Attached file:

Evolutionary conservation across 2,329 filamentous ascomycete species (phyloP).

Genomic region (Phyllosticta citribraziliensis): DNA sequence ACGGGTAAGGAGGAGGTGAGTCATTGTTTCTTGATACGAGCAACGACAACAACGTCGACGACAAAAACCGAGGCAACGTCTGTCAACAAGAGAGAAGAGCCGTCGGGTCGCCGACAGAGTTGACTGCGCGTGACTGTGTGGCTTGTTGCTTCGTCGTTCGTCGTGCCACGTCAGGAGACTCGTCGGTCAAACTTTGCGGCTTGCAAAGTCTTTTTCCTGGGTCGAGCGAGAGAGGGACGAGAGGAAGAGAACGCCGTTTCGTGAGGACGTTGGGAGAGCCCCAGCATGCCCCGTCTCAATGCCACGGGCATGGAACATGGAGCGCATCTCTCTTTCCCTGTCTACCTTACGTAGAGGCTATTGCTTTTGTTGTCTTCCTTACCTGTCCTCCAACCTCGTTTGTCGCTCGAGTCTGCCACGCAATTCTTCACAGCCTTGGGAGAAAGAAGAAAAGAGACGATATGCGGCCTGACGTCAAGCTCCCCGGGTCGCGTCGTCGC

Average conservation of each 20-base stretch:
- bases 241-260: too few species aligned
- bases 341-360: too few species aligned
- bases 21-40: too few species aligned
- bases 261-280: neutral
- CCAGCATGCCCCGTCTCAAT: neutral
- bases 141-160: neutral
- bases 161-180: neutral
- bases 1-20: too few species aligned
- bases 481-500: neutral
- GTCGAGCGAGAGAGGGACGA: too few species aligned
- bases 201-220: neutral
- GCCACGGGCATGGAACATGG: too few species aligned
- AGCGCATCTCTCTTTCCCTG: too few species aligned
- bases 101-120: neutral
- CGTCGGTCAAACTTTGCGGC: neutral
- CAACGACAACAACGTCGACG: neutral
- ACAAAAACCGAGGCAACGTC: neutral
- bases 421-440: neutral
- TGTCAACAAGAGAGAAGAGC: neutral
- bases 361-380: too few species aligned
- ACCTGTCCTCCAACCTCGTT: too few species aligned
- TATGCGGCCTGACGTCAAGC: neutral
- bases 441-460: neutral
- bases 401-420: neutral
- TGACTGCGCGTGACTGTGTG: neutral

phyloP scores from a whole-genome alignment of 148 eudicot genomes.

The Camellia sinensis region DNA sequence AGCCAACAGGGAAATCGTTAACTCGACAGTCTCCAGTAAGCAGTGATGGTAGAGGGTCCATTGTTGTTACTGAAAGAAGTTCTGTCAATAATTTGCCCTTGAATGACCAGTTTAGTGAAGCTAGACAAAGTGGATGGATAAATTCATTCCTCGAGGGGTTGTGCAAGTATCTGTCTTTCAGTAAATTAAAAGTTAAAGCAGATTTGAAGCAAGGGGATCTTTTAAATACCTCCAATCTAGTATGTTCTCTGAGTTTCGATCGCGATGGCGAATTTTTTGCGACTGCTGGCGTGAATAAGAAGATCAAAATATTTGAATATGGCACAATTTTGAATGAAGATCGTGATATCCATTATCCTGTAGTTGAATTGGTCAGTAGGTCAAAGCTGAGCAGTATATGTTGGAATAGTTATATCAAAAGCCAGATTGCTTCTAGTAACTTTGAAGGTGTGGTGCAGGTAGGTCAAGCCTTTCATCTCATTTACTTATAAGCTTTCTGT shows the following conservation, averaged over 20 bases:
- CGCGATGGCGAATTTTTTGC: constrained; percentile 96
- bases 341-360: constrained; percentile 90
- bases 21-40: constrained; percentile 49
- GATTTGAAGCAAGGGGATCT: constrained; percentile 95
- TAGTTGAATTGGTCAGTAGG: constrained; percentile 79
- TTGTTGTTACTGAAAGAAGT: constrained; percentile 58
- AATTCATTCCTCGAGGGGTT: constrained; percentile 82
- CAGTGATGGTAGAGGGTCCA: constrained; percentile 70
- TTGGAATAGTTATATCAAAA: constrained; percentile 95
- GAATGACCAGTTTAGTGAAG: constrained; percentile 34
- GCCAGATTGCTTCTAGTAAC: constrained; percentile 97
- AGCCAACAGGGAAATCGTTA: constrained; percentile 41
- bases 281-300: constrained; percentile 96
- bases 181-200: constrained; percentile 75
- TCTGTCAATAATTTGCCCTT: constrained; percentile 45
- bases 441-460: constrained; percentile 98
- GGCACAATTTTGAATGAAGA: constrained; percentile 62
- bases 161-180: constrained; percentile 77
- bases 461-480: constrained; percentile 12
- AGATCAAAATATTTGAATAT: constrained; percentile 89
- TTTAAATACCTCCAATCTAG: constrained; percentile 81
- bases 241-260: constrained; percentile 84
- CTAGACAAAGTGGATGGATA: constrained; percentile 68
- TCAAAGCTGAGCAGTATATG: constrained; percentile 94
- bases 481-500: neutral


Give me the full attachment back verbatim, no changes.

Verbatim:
Evolutionary conservation across 2,329 filamentous ascomycete species (phyloP).

Genomic region (Phyllosticta citribraziliensis): DNA sequence ACGGGTAAGGAGGAGGTGAGTCATTGTTTCTTGATACGAGCAACGACAACAACGTCGACGACAAAAACCGAGGCAACGTCTGTCAACAAGAGAGAAGAGCCGTCGGGTCGCCGACAGAGTTGACTGCGCGTGACTGTGTGGCTTGTTGCTTCGTCGTTCGTCGTGCCACGTCAGGAGACTCGTCGGTCAAACTTTGCGGCTTGCAAAGTCTTTTTCCTGGGTCGAGCGAGAGAGGGACGAGAGGAAGAGAACGCCGTTTCGTGAGGACGTTGGGAGAGCCCCAGCATGCCCCGTCTCAATGCCACGGGCATGGAACATGGAGCGCATCTCTCTTTCCCTGTCTACCTTACGTAGAGGCTATTGCTTTTGTTGTCTTCCTTACCTGTCCTCCAACCTCGTTTGTCGCTCGAGTCTGCCACGCAATTCTTCACAGCCTTGGGAGAAAGAAGAAAAGAGACGATATGCGGCCTGACGTCAAGCTCCCCGGGTCGCGTCGTCGC

Average conservation of each 20-base stretch:
- bases 241-260: too few species aligned
- bases 341-360: too few species aligned
- bases 21-40: too few species aligned
- bases 261-280: neutral
- CCAGCATGCCCCGTCTCAAT: neutral
- bases 141-160: neutral
- bases 161-180: neutral
- bases 1-20: too few species aligned
- bases 481-500: neutral
- GTCGAGCGAGAGAGGGACGA: too few species aligned
- bases 201-220: neutral
- GCCACGGGCATGGAACATGG: too few species aligned
- AGCGCATCTCTCTTTCCCTG: too few species aligned
- bases 101-120: neutral
- CGTCGGTCAAACTTTGCGGC: neutral
- CAACGACAACAACGTCGACG: neutral
- ACAAAAACCGAGGCAACGTC: neutral
- bases 421-440: neutral
- TGTCAACAAGAGAGAAGAGC: neutral
- bases 361-380: too few species aligned
- ACCTGTCCTCCAACCTCGTT: too few species aligned
- TATGCGGCCTGACGTCAAGC: neutral
- bases 441-460: neutral
- bases 401-420: neutral
- TGACTGCGCGTGACTGTGTG: neutral

phyloP scores from a whole-genome alignment of 148 eudicot genomes.

The Camellia sinensis region DNA sequence AGCCAACAGGGAAATCGTTAACTCGACAGTCTCCAGTAAGCAGTGATGGTAGAGGGTCCATTGTTGTTACTGAAAGAAGTTCTGTCAATAATTTGCCCTTGAATGACCAGTTTAGTGAAGCTAGACAAAGTGGATGGATAAATTCATTCCTCGAGGGGTTGTGCAAGTATCTGTCTTTCAGTAAATTAAAAGTTAAAGCAGATTTGAAGCAAGGGGATCTTTTAAATACCTCCAATCTAGTATGTTCTCTGAGTTTCGATCGCGATGGCGAATTTTTTGCGACTGCTGGCGTGAATAAGAAGATCAAAATATTTGAATATGGCACAATTTTGAATGAAGATCGTGATATCCATTATCCTGTAGTTGAATTGGTCAGTAGGTCAAAGCTGAGCAGTATATGTTGGAATAGTTATATCAAAAGCCAGATTGCTTCTAGTAACTTTGAAGGTGTGGTGCAGGTAGGTCAAGCCTTTCATCTCATTTACTTATAAGCTTTCTGT shows the following conservation, averaged over 20 bases:
- CGCGATGGCGAATTTTTTGC: constrained; percentile 96
- bases 341-360: constrained; percentile 90
- bases 21-40: constrained; percentile 49
- GATTTGAAGCAAGGGGATCT: constrained; percentile 95
- TAGTTGAATTGGTCAGTAGG: constrained; percentile 79
- TTGTTGTTACTGAAAGAAGT: constrained; percentile 58
- AATTCATTCCTCGAGGGGTT: constrained; percentile 82
- CAGTGATGGTAGAGGGTCCA: constrained; percentile 70
- TTGGAATAGTTATATCAAAA: constrained; percentile 95
- GAATGACCAGTTTAGTGAAG: constrained; percentile 34
- GCCAGATTGCTTCTAGTAAC: constrained; percentile 97
- AGCCAACAGGGAAATCGTTA: constrained; percentile 41
- bases 281-300: constrained; percentile 96
- bases 181-200: constrained; percentile 75
- TCTGTCAATAATTTGCCCTT: constrained; percentile 45
- bases 441-460: constrained; percentile 98
- GGCACAATTTTGAATGAAGA: constrained; percentile 62
- bases 161-180: constrained; percentile 77
- bases 461-480: constrained; percentile 12
- AGATCAAAATATTTGAATAT: constrained; percentile 89
- TTTAAATACCTCCAATCTAG: constrained; percentile 81
- bases 241-260: constrained; percentile 84
- CTAGACAAAGTGGATGGATA: constrained; percentile 68
- TCAAAGCTGAGCAGTATATG: constrained; percentile 94
- bases 481-500: neutral